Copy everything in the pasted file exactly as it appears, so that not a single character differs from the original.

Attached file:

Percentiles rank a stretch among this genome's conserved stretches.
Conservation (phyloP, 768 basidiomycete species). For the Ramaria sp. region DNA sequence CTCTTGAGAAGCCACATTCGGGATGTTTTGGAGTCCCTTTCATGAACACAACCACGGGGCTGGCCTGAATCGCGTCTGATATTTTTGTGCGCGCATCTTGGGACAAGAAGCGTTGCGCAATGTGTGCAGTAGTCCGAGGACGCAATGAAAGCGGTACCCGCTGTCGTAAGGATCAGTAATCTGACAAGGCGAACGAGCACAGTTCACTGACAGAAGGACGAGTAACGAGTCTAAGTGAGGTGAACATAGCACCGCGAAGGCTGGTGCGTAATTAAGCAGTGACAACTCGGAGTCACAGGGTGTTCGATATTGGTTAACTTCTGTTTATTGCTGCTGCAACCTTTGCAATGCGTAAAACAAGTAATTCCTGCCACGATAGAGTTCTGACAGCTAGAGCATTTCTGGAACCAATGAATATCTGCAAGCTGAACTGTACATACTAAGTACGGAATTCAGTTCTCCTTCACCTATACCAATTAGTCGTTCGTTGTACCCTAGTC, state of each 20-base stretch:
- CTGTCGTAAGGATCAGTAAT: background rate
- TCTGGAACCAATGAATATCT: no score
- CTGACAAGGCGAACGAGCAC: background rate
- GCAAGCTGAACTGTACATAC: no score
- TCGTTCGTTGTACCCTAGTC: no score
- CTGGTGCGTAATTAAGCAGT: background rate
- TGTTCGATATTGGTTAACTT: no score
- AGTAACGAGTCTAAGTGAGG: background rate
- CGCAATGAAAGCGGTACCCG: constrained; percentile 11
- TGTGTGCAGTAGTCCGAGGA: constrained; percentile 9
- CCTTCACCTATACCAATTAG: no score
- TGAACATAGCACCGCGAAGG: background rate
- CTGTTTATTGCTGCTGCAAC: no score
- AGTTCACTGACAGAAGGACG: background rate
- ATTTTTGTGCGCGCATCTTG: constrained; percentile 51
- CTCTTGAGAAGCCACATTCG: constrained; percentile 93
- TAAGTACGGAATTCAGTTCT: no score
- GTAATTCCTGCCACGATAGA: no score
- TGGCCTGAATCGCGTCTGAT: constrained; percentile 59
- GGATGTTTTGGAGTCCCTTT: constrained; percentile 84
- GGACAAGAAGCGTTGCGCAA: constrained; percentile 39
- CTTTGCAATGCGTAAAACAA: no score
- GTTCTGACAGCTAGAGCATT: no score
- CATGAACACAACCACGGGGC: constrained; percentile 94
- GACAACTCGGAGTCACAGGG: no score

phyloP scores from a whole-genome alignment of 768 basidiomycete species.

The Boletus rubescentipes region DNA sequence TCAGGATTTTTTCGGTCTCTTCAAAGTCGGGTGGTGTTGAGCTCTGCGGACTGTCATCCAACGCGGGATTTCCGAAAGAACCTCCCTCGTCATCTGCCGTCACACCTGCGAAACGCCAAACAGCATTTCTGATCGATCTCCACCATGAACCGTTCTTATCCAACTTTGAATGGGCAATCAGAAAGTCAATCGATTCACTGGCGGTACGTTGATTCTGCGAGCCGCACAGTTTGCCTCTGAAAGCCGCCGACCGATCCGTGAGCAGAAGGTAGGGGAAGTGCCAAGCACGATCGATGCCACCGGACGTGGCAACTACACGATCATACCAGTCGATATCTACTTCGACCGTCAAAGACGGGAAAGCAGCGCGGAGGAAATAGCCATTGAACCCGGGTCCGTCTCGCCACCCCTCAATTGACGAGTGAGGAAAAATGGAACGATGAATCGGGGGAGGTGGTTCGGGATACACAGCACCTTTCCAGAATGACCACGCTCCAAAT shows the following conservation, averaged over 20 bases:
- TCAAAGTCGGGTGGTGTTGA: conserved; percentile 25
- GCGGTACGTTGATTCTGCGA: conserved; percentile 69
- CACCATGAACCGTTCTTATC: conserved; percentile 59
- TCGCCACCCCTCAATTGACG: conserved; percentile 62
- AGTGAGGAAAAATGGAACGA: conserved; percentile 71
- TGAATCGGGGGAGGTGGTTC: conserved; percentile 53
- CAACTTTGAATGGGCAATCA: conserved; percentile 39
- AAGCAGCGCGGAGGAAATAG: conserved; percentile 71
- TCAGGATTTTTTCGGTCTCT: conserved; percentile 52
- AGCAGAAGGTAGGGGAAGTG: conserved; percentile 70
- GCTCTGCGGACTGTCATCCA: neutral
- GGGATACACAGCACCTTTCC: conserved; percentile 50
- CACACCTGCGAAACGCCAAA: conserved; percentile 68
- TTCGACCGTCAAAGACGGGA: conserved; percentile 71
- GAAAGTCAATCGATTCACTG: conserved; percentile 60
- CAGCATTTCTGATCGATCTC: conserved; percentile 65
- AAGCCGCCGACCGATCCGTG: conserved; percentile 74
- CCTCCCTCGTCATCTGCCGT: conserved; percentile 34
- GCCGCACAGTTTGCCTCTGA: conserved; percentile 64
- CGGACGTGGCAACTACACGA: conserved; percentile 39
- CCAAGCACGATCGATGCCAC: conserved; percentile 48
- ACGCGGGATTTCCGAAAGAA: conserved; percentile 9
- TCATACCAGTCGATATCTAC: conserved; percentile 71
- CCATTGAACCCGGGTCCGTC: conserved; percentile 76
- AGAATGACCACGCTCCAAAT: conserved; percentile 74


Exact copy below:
Percentiles rank a stretch among this genome's conserved stretches.
Conservation (phyloP, 768 basidiomycete species). For the Ramaria sp. region DNA sequence CTCTTGAGAAGCCACATTCGGGATGTTTTGGAGTCCCTTTCATGAACACAACCACGGGGCTGGCCTGAATCGCGTCTGATATTTTTGTGCGCGCATCTTGGGACAAGAAGCGTTGCGCAATGTGTGCAGTAGTCCGAGGACGCAATGAAAGCGGTACCCGCTGTCGTAAGGATCAGTAATCTGACAAGGCGAACGAGCACAGTTCACTGACAGAAGGACGAGTAACGAGTCTAAGTGAGGTGAACATAGCACCGCGAAGGCTGGTGCGTAATTAAGCAGTGACAACTCGGAGTCACAGGGTGTTCGATATTGGTTAACTTCTGTTTATTGCTGCTGCAACCTTTGCAATGCGTAAAACAAGTAATTCCTGCCACGATAGAGTTCTGACAGCTAGAGCATTTCTGGAACCAATGAATATCTGCAAGCTGAACTGTACATACTAAGTACGGAATTCAGTTCTCCTTCACCTATACCAATTAGTCGTTCGTTGTACCCTAGTC, state of each 20-base stretch:
- CTGTCGTAAGGATCAGTAAT: background rate
- TCTGGAACCAATGAATATCT: no score
- CTGACAAGGCGAACGAGCAC: background rate
- GCAAGCTGAACTGTACATAC: no score
- TCGTTCGTTGTACCCTAGTC: no score
- CTGGTGCGTAATTAAGCAGT: background rate
- TGTTCGATATTGGTTAACTT: no score
- AGTAACGAGTCTAAGTGAGG: background rate
- CGCAATGAAAGCGGTACCCG: constrained; percentile 11
- TGTGTGCAGTAGTCCGAGGA: constrained; percentile 9
- CCTTCACCTATACCAATTAG: no score
- TGAACATAGCACCGCGAAGG: background rate
- CTGTTTATTGCTGCTGCAAC: no score
- AGTTCACTGACAGAAGGACG: background rate
- ATTTTTGTGCGCGCATCTTG: constrained; percentile 51
- CTCTTGAGAAGCCACATTCG: constrained; percentile 93
- TAAGTACGGAATTCAGTTCT: no score
- GTAATTCCTGCCACGATAGA: no score
- TGGCCTGAATCGCGTCTGAT: constrained; percentile 59
- GGATGTTTTGGAGTCCCTTT: constrained; percentile 84
- GGACAAGAAGCGTTGCGCAA: constrained; percentile 39
- CTTTGCAATGCGTAAAACAA: no score
- GTTCTGACAGCTAGAGCATT: no score
- CATGAACACAACCACGGGGC: constrained; percentile 94
- GACAACTCGGAGTCACAGGG: no score

phyloP scores from a whole-genome alignment of 768 basidiomycete species.

The Boletus rubescentipes region DNA sequence TCAGGATTTTTTCGGTCTCTTCAAAGTCGGGTGGTGTTGAGCTCTGCGGACTGTCATCCAACGCGGGATTTCCGAAAGAACCTCCCTCGTCATCTGCCGTCACACCTGCGAAACGCCAAACAGCATTTCTGATCGATCTCCACCATGAACCGTTCTTATCCAACTTTGAATGGGCAATCAGAAAGTCAATCGATTCACTGGCGGTACGTTGATTCTGCGAGCCGCACAGTTTGCCTCTGAAAGCCGCCGACCGATCCGTGAGCAGAAGGTAGGGGAAGTGCCAAGCACGATCGATGCCACCGGACGTGGCAACTACACGATCATACCAGTCGATATCTACTTCGACCGTCAAAGACGGGAAAGCAGCGCGGAGGAAATAGCCATTGAACCCGGGTCCGTCTCGCCACCCCTCAATTGACGAGTGAGGAAAAATGGAACGATGAATCGGGGGAGGTGGTTCGGGATACACAGCACCTTTCCAGAATGACCACGCTCCAAAT shows the following conservation, averaged over 20 bases:
- TCAAAGTCGGGTGGTGTTGA: conserved; percentile 25
- GCGGTACGTTGATTCTGCGA: conserved; percentile 69
- CACCATGAACCGTTCTTATC: conserved; percentile 59
- TCGCCACCCCTCAATTGACG: conserved; percentile 62
- AGTGAGGAAAAATGGAACGA: conserved; percentile 71
- TGAATCGGGGGAGGTGGTTC: conserved; percentile 53
- CAACTTTGAATGGGCAATCA: conserved; percentile 39
- AAGCAGCGCGGAGGAAATAG: conserved; percentile 71
- TCAGGATTTTTTCGGTCTCT: conserved; percentile 52
- AGCAGAAGGTAGGGGAAGTG: conserved; percentile 70
- GCTCTGCGGACTGTCATCCA: neutral
- GGGATACACAGCACCTTTCC: conserved; percentile 50
- CACACCTGCGAAACGCCAAA: conserved; percentile 68
- TTCGACCGTCAAAGACGGGA: conserved; percentile 71
- GAAAGTCAATCGATTCACTG: conserved; percentile 60
- CAGCATTTCTGATCGATCTC: conserved; percentile 65
- AAGCCGCCGACCGATCCGTG: conserved; percentile 74
- CCTCCCTCGTCATCTGCCGT: conserved; percentile 34
- GCCGCACAGTTTGCCTCTGA: conserved; percentile 64
- CGGACGTGGCAACTACACGA: conserved; percentile 39
- CCAAGCACGATCGATGCCAC: conserved; percentile 48
- ACGCGGGATTTCCGAAAGAA: conserved; percentile 9
- TCATACCAGTCGATATCTAC: conserved; percentile 71
- CCATTGAACCCGGGTCCGTC: conserved; percentile 76
- AGAATGACCACGCTCCAAAT: conserved; percentile 74